My first attempt at a template for the rivets. The thing about this method is that it’s nearly impossible to line up precisely with the panel line. So, I filled again, this time with sprue goo, on the basis that it’s styrene, so it scribes well once it finally sets. 

In search of a more precise method, I got almost Budzikian with a plan to photo etch a template of the cover with rivet holes, which I would temporarily CA in place. My etching skills aren’t really dialed in yet, so that didn’t work. I eventually figured out that if you do the rivets first, it’s easy to line up the guide around them. 

Here’s the cover re-scribed cover. I had let the sprue goo set over night, but should have really given it more time because it was still a bit soft in spots.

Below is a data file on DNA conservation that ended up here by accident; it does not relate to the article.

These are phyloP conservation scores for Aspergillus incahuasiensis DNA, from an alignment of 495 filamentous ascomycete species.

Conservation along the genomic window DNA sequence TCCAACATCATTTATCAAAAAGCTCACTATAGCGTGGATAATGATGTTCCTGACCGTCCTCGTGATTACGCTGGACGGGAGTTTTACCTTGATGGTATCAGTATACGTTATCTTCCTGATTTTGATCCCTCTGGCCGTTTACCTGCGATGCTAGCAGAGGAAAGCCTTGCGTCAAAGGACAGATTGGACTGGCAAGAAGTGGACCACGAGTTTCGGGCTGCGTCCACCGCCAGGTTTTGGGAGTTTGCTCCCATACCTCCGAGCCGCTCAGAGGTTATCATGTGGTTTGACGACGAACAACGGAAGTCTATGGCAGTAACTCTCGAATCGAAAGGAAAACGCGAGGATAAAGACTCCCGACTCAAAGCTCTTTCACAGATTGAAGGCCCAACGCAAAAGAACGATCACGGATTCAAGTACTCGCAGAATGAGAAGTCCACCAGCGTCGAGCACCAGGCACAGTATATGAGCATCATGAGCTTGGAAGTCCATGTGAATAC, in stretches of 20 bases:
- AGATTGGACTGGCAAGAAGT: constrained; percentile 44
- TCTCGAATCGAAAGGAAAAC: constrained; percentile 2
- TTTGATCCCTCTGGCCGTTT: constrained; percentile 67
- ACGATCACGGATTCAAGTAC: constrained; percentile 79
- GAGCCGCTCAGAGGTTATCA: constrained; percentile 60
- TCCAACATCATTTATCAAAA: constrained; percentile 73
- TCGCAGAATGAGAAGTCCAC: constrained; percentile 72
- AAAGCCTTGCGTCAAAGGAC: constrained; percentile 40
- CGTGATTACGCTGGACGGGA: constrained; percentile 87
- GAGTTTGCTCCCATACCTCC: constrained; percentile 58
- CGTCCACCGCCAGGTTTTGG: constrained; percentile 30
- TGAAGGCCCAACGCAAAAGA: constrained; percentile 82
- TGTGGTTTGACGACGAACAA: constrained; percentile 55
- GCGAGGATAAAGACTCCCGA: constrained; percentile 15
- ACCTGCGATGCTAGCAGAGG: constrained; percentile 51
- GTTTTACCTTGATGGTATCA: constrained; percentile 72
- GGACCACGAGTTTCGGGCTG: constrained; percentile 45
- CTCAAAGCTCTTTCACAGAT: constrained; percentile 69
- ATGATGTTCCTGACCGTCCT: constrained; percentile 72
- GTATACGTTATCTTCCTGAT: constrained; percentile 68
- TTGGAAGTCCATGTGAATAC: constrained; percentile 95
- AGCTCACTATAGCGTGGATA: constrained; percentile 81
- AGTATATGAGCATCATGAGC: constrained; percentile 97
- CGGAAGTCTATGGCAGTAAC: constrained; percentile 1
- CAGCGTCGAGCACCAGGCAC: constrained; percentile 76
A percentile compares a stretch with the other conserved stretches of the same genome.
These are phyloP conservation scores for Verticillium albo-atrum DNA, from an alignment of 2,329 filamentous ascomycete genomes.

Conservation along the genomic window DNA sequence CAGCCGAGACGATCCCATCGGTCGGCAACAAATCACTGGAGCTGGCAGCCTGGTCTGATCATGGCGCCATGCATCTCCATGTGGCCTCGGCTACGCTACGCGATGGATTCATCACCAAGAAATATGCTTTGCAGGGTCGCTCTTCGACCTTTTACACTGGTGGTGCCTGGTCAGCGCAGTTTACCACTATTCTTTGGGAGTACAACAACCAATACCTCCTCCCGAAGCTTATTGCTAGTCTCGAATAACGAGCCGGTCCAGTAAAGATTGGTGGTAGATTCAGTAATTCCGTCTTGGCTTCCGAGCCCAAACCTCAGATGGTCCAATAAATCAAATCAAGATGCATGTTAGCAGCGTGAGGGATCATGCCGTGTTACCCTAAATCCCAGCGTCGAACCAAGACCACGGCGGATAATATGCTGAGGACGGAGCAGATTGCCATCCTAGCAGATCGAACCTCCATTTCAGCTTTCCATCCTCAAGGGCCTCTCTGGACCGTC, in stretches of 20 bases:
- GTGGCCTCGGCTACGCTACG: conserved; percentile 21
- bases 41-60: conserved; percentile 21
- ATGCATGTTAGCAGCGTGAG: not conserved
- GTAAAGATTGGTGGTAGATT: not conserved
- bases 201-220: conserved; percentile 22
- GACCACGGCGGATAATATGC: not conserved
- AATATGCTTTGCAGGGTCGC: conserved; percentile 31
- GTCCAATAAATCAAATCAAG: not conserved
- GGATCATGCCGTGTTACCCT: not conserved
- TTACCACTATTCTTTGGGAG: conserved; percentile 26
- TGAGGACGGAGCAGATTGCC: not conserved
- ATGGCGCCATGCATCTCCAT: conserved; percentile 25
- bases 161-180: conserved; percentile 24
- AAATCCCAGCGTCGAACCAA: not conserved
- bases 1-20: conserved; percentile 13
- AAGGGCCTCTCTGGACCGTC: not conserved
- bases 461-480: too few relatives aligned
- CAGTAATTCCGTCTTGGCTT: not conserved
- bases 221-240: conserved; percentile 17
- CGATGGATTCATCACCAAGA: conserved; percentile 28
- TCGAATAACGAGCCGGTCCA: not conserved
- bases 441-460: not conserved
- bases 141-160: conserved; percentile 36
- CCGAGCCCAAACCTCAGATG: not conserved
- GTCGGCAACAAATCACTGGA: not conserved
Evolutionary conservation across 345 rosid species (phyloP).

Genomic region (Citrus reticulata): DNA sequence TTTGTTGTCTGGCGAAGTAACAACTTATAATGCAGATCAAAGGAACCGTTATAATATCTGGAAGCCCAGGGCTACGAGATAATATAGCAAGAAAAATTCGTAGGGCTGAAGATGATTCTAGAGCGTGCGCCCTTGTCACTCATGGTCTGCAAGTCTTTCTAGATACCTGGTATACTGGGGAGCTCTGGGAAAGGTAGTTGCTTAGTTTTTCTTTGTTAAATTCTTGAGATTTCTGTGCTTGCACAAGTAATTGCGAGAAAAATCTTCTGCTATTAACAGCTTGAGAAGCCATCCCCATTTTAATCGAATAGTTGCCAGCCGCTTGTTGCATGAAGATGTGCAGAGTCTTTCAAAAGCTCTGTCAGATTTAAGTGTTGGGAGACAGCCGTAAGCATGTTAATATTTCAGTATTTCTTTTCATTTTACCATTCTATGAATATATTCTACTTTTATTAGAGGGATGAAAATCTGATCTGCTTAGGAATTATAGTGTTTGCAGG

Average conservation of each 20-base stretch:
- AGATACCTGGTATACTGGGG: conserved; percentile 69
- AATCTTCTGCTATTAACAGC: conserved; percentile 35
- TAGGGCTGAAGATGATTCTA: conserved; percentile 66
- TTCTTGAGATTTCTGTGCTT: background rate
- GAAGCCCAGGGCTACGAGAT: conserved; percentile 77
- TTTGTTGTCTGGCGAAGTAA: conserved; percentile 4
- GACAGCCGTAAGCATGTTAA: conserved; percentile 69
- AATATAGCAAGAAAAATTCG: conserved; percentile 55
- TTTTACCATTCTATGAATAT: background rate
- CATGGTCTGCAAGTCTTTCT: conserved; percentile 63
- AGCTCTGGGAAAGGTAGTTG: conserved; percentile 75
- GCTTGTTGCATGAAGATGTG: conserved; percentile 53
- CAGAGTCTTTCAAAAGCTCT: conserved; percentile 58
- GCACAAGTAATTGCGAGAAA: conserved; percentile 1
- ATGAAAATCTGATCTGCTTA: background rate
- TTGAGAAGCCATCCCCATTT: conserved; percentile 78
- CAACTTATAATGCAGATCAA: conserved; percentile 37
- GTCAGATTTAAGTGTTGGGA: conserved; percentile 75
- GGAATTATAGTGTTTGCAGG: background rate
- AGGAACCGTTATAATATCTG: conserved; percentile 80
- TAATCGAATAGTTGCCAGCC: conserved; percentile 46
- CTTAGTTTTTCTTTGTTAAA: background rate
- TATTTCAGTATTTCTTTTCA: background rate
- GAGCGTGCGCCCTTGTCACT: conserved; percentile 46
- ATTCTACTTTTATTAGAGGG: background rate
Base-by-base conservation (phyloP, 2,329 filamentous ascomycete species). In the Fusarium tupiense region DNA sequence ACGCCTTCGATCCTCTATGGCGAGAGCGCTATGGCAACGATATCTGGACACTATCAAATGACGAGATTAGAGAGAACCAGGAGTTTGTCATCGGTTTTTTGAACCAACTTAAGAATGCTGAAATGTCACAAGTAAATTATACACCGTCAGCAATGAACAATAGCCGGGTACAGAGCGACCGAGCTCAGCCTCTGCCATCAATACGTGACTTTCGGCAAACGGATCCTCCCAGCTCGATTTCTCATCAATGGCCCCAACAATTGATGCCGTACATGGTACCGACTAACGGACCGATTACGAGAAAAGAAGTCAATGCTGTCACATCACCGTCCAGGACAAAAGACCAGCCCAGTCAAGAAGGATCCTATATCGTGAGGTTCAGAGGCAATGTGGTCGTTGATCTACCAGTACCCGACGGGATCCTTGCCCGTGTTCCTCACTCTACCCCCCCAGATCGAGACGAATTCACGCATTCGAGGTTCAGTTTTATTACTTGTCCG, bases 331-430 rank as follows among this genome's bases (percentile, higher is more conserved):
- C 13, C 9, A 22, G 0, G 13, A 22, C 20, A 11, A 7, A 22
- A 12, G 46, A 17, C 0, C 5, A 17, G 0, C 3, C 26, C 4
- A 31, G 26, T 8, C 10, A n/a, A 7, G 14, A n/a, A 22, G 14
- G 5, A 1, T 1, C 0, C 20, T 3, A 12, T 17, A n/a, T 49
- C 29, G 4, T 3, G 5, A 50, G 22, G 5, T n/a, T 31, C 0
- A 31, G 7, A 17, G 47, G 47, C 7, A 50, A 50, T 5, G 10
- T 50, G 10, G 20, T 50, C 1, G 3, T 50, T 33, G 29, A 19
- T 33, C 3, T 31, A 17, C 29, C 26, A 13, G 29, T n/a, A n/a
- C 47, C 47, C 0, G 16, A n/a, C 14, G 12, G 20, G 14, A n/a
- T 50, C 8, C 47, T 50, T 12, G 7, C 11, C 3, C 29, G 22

The end result. I’ve got to go back and touch up a few spots—a bit of goo sitting proud that I didn’t quite catch around the starboard side, and then pocks where the styrene wasn’t quite ready to be worked. Even still, as is it’s way better than it was. 

But in the meantime, it’s time for markings! I do not like decals for insignia if I can help it. Here I’m trying Maketar masks. That ID number is too big. I removed and used smaller. 

  

Here I’ve got the white bits masked, and am getting the insignia blue on. You can see the smaller ID number already on, but it’s not still not right—for one, the spacing should be tighter. 

This looks okay, but could look a lot better. I’d like to get closer to references (both shots from VMF-115). I have a plan. 

I didn’t wait long enough for the Insignia white to set before masking (sensing a theme here?), so I’ve got some remedial work to do to fix, but it’s starting to look like a Corsair. 

I’m really excited to finally get to panel lines and weathering. Just not sure when I’ll get time at the bench next… so it goes! Thanks for looking.